Black and white. Great cast. It's hard to imagine that the recent remake is better in any way from this original classic. I watched it on Election night. A bit haunting. -Dan (11/5/04)
You will never find a more chillingly suspenseful, perversely funny, or viciously satirical political thriller than The Manchurian Candidate, based on the novel by Richard Condon (author of Winter Kills). The film, withheld from distribution by star Frank Sinatra for almost a quarter century after President Kennedy's assassination, has lost none of its potency over time. Former infantryman Bennet Marco (Sinatra) is haunted by nightmares about his platoon having been captured and brainwashed in Korea. The indecipherable dreams seem to center on Sergeant Raymond Shaw (Laurence Harvey), a decorated war hero but a cold fish of a man whose own mother (Angela Lansbury, in one of the all-time great dragon-lady roles) describes him as looking like his head is "always about to come to a point." Mrs. Bates has nothing on Lansbury's character, the manipulative queen behind her second husband, Senator John Iselin (James Gregory), a notoriously McCarthyesque demagogue.
| Magnolia Starring: Tom Cruise, Julianne Moore
This is a great movie that is just a bit too long. I can't ever seem to watch the whole thing in one sitting. However, if you enjoy movies where there are many stories occurring simultaneously, this one's for you. -Dan (11/1/04)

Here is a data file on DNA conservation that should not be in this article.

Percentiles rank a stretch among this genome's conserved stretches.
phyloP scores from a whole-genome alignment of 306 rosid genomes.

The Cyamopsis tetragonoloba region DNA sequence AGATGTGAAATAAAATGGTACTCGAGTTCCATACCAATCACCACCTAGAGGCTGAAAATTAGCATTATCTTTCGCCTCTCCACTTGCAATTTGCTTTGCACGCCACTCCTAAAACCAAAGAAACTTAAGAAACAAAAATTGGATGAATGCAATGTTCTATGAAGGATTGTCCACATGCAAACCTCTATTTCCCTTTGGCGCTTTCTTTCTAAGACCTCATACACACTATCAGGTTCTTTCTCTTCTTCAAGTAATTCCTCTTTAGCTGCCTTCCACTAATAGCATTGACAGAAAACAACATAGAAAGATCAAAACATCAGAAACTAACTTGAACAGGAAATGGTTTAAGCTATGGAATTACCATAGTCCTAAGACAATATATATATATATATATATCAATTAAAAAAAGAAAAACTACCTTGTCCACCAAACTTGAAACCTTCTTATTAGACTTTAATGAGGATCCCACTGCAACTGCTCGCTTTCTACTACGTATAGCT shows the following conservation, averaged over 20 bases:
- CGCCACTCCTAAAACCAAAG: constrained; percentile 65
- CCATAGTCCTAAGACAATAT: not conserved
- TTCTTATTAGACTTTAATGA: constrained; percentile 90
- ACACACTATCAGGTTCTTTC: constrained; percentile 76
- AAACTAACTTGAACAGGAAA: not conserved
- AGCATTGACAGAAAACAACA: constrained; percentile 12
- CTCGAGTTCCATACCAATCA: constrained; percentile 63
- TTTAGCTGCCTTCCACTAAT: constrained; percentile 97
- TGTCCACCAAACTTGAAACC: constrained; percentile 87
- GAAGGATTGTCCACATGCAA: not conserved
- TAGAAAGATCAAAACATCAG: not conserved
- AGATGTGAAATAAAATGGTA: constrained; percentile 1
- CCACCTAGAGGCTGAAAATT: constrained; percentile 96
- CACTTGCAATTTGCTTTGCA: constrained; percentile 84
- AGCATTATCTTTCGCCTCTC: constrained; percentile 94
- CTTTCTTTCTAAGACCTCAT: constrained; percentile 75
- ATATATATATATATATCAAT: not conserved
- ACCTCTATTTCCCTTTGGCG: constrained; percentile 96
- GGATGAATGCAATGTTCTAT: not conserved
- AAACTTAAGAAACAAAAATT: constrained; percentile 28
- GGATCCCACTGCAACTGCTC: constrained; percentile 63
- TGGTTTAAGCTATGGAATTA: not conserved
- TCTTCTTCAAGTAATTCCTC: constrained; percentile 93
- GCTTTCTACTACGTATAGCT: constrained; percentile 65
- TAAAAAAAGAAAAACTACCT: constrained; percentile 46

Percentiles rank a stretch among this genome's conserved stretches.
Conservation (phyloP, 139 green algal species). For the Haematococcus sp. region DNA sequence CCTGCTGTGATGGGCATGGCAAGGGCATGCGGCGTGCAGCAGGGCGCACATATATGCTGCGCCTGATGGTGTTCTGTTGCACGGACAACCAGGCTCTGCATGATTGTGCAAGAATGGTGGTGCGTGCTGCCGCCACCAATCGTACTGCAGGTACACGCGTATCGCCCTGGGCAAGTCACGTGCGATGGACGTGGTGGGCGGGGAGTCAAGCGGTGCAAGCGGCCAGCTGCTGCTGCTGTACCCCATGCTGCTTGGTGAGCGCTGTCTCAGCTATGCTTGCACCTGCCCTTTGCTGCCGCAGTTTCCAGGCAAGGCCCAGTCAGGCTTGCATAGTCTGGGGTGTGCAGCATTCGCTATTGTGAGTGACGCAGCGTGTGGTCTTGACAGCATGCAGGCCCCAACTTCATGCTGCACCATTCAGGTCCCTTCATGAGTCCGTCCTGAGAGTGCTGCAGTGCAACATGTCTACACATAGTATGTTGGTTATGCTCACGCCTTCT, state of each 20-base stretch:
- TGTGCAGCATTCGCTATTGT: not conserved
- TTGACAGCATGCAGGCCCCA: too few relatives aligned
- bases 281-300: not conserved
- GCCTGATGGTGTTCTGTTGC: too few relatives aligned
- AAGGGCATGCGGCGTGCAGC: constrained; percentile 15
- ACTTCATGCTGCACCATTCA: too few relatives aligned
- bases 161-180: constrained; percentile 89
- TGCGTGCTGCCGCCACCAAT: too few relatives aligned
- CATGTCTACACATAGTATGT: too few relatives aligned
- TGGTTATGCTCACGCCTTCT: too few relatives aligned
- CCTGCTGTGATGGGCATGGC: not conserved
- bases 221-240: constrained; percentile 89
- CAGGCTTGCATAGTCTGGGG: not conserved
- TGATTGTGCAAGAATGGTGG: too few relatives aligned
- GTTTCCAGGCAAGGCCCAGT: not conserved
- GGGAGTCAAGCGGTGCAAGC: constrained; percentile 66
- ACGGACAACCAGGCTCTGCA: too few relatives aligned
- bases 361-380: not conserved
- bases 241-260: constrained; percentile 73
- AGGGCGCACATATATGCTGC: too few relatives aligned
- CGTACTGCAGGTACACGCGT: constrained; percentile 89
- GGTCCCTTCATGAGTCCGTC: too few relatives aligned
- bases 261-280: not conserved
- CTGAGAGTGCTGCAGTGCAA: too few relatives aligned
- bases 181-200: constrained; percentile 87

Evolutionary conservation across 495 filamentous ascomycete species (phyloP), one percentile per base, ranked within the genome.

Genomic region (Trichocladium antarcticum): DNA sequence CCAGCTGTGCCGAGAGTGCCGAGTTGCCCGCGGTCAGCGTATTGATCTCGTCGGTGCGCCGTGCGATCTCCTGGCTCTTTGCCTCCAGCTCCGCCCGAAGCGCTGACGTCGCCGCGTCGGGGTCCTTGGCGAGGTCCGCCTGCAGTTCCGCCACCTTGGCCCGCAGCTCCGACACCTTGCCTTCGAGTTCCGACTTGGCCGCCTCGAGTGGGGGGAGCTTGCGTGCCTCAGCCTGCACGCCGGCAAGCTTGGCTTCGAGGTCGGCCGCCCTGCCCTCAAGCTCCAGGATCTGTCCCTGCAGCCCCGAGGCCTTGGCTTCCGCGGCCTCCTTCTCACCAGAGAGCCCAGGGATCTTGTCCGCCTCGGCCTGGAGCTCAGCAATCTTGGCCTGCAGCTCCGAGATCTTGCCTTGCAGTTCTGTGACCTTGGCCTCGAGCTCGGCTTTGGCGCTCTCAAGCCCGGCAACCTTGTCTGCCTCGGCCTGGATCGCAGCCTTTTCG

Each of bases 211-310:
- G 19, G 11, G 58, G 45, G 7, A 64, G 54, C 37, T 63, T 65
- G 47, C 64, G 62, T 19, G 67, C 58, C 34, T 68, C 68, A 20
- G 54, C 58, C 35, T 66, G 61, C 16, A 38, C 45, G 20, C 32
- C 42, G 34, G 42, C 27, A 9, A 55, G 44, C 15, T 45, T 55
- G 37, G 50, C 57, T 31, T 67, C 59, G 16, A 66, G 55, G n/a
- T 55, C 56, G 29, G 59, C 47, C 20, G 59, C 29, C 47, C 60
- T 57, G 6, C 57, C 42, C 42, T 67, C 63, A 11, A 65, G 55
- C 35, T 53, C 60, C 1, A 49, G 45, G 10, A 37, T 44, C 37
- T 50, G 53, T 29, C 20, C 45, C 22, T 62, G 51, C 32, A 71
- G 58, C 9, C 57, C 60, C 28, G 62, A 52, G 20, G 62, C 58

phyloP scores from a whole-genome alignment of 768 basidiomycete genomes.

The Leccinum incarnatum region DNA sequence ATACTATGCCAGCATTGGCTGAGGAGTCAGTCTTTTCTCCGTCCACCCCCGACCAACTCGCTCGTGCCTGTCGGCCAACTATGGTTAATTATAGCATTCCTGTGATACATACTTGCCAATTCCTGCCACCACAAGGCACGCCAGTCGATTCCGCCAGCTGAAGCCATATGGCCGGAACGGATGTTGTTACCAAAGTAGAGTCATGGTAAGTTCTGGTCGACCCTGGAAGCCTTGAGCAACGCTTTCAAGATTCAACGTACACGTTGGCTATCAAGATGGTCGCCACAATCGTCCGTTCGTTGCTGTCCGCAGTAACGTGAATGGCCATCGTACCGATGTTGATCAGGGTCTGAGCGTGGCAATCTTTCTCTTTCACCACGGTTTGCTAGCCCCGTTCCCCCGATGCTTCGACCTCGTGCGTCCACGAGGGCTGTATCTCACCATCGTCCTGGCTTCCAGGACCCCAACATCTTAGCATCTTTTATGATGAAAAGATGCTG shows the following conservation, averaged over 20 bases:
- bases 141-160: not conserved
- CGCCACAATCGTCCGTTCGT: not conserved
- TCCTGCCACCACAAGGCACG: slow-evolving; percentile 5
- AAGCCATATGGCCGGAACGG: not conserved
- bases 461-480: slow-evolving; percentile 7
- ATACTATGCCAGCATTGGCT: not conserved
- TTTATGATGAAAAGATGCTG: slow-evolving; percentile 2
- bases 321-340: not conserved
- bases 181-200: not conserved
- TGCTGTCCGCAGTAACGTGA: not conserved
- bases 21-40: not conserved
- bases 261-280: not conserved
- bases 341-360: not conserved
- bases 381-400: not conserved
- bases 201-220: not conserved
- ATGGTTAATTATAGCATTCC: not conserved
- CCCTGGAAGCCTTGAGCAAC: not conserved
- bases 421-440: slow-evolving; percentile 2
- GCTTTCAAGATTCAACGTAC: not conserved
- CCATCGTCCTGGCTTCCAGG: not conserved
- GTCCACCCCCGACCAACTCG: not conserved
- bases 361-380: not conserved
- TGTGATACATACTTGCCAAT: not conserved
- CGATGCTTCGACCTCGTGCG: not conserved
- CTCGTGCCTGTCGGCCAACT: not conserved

A handful of people in the San Fernando Valley are having one hell of a day. TV mogul Earl Partridge (Jason Robards) is on his deathbed; his trophy wife (Julianne Moore) is popping pills with alarming frequency. Earl's nurse (Philip Seymour Hoffman) is trying desperately to get in touch with Earl's only son, sex guru Frank T.J. Mackey (Tom Cruise), who's about to have his carefully constructed past blown by a TV reporter (April Grace). Whiz kid Stanley (Jeremy Blackman) is being goaded by his selfish dad into breaking the record for the game show What Do Kids Know? Meanwhile, Stanley's predecessor, the grown-up quiz kid Donnie Smith (William H. Macy) has lost his job and is nursing a severe case of unrequited love. And the host of What Do Kids Know?, the affable Jimmy Gator (Philip Baker Hall), like Earl, is dying of cancer, and his attempt to reconcile with his cokehead daughter (Melora Walters) fails miserably. She, meanwhile, is running hot and cold with a cop (John C. Reilly) who would love to date her, if she can sit still for long enough. And over it all, a foreboding sky threatens to pour something more than just rain. This third feature from Paul Thomas Anderson (Boogie Nights) is a maddening, magnificent piece of filmmaking, and it's an ensemble film to rank with the best of Robert Altman--every little piece of the film means something, and it's solidly there for a reason. Deftly juggling a breathtaking ensemble of actors, Anderson crafts a tale of neglectful parents, resentful children, and love-starved souls that's amazing in scope, both thematically and emotionally. Part of the charge of Magnolia is seeing exactly how may characters Anderson can juggle, and can he keep all those balls in air (indeed he can, even if it means throwing frogs into the mix). And it's been far too long since we've seen a filmmaker whose love of making movies is so purely joyful, and this electric energy is reflected in the actors, from Cruise's revelatory performance to Reilly's quietly powerful turn as the moral center of the story. While at three hours it's definitely not suited to everyone's taste, Magnolia is a compelling, heartbreaking, ultimately hopeful mediation on the accidents of chance that make up our lives. Featuring eight wonderful songs by Aimee Mann, including "Save Me."